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Will This Be The New DAW Interface?

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  • Will This Be The New DAW Interface?

    From a post on another forum.

    Patent filing:

    Apple Computer filings published on Thursday show the iPod maker to be working on multipoint touch screens and an advanced media file format that embeds sale and marketing information.

    Multipoint touchscreen
    A filing with the United States Patent and Trademark Office made on May 6, 2004 and published for the first time on Thursday describes a "multipoint touchscreen" that relates to "a touch screen capable of sensing multiple points at the same time." According to the filing, the touch screen is comprised of a pixilated array of transparent capacitance sensing nodes and would appear as a transparent panel that is positioned in front of the display.

    "Unlike conventional touch screens, however, the touch screen shown herein is configured to recognize multiple touch events that occur at different locations on the touch sensitive surface of the touch screen at the same time," the filing reads. "That is, the touch screen allows for multiple contact points to be tracked simultaneously, i.e., if four objects are touching the touch screen, then the touch screen tracks all four objects."

    "The multiple objects may for example correspond to fingers and palms," the filing continues. "Because the touch screen is capable of tracking multiple objects, a user may perform several touch initiated tasks at the same time. For example, the user may select an onscreen button with one finger, while moving a cursor with another finger. In addition, a user may move a scroll bar with one finger while selecting an item from a menu with another finger. Furthermore, a first object may be dragged with one finger while a second object may be dragged with another finger. Moreover, gesturing may be performed with more than one finger."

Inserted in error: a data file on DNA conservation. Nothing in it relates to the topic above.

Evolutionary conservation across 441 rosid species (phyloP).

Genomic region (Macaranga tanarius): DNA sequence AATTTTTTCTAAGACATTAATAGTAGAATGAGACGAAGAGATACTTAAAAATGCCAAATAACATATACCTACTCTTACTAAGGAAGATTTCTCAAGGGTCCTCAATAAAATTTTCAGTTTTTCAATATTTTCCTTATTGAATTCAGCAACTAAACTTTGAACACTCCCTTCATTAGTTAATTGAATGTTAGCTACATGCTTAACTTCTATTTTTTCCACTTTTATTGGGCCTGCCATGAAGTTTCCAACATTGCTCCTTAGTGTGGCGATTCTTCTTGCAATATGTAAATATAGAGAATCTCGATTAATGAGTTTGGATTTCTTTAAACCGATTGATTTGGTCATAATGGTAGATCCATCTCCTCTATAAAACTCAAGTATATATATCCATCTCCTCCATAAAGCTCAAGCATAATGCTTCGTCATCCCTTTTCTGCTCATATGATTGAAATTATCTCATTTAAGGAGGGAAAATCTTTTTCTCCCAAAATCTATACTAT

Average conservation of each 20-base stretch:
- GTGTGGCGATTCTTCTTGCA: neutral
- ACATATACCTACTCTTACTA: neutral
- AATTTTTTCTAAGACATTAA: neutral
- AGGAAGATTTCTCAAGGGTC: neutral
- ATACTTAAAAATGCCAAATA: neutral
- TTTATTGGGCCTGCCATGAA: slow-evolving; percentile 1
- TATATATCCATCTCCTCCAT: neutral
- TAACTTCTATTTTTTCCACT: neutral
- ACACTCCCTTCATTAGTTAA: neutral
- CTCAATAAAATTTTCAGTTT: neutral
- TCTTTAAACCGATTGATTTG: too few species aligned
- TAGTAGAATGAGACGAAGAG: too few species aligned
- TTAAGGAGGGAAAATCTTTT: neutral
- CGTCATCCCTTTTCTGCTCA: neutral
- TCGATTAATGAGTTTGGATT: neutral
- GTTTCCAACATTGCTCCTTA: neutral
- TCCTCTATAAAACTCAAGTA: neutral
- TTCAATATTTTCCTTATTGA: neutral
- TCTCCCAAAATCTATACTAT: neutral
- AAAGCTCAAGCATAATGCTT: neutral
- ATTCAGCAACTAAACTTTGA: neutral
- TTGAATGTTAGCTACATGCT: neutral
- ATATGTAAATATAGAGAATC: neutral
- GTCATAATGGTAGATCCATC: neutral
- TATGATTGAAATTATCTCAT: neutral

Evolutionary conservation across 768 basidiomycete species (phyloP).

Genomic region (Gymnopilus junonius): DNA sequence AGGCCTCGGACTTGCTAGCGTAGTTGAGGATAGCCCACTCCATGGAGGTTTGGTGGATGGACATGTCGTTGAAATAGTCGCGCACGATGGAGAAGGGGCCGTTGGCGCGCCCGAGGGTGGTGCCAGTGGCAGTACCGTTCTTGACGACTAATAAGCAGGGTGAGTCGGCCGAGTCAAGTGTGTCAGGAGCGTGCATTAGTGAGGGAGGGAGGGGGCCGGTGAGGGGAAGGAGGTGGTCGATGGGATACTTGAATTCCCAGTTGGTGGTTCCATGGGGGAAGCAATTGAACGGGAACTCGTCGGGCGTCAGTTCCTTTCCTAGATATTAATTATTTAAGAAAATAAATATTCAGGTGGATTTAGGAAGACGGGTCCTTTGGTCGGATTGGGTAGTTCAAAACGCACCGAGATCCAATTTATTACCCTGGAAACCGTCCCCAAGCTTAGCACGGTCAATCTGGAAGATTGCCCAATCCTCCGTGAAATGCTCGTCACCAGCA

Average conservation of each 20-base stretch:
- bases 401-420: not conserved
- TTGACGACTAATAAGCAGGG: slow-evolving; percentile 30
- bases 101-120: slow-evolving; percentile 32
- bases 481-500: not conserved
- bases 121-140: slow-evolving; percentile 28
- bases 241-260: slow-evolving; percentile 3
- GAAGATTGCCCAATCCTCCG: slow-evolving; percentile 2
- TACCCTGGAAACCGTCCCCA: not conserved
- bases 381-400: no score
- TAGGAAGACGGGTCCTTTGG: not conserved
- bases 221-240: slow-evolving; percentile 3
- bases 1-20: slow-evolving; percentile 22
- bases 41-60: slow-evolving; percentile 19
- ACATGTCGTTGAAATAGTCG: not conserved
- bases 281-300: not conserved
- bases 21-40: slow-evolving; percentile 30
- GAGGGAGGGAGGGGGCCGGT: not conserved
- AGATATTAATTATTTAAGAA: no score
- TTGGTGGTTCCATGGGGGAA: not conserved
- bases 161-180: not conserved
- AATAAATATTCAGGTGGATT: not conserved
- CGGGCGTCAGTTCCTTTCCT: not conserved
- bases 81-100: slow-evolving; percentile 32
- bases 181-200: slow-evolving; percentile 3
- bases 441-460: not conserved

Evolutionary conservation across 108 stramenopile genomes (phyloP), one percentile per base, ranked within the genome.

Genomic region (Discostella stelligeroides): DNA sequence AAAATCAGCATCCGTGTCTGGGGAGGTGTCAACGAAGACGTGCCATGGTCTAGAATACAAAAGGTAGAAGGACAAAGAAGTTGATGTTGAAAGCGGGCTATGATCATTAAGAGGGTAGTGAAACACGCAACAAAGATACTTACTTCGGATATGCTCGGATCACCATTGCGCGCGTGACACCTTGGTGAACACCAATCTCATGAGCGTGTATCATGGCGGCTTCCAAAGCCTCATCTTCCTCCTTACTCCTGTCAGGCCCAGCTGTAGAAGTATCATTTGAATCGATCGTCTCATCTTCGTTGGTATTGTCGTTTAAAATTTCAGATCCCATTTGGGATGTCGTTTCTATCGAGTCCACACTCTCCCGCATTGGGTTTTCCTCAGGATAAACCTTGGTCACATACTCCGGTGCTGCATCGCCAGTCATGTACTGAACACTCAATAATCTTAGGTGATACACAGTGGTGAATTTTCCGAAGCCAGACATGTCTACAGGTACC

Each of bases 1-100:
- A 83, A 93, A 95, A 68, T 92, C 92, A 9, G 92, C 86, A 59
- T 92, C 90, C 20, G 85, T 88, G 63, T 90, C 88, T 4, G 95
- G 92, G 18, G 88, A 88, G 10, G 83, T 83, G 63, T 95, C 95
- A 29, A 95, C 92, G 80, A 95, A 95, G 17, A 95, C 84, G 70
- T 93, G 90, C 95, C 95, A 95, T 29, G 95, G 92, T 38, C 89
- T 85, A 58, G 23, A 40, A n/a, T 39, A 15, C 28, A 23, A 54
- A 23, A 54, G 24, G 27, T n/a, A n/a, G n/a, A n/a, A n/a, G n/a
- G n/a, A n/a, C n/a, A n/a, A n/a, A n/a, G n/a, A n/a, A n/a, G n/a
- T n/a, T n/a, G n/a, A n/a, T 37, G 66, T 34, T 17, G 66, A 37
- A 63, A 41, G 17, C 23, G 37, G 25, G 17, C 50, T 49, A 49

[ View this article at AppleInsider.com ]

    Is this the holy grail we've been waiting for for DAW's?
    Demo: Multi-Touch Interaction Research


  • #2
    I doubt it. Who wants to maul their keyboard with their sticky paws. Or a pointy stick. Ugh. Unhygenic, not very accurate, expensive and highly breakable. I would think.

    Apple will probably make some expensive disposable toys with it.

    The big thing is - being an Apple patent, it will require Apple software.

    No for me.


    • #3
      I saw a video demonstration of a multipoint touch screen.

      It was pretty amazing. I don't remember it as an Apple thing, though. Maybe I was just so wowed...

      In the video the demonstrator did a bunch of realtime graphic stuff where he could essentially fingerpaint with multiple points of contact, swirling screen images around... big potential for light shows.

      I think he showed a musical keyboard GUI... obviously not velocity sensitive, I don't think -- but, depending on how it works, that might not be so hard, you could used the amount of contact surface to determine 'velocity'...

      It seems like the kind of thing that getting into a number of hands and achieving critical user mass may seed must-have uses for such a display.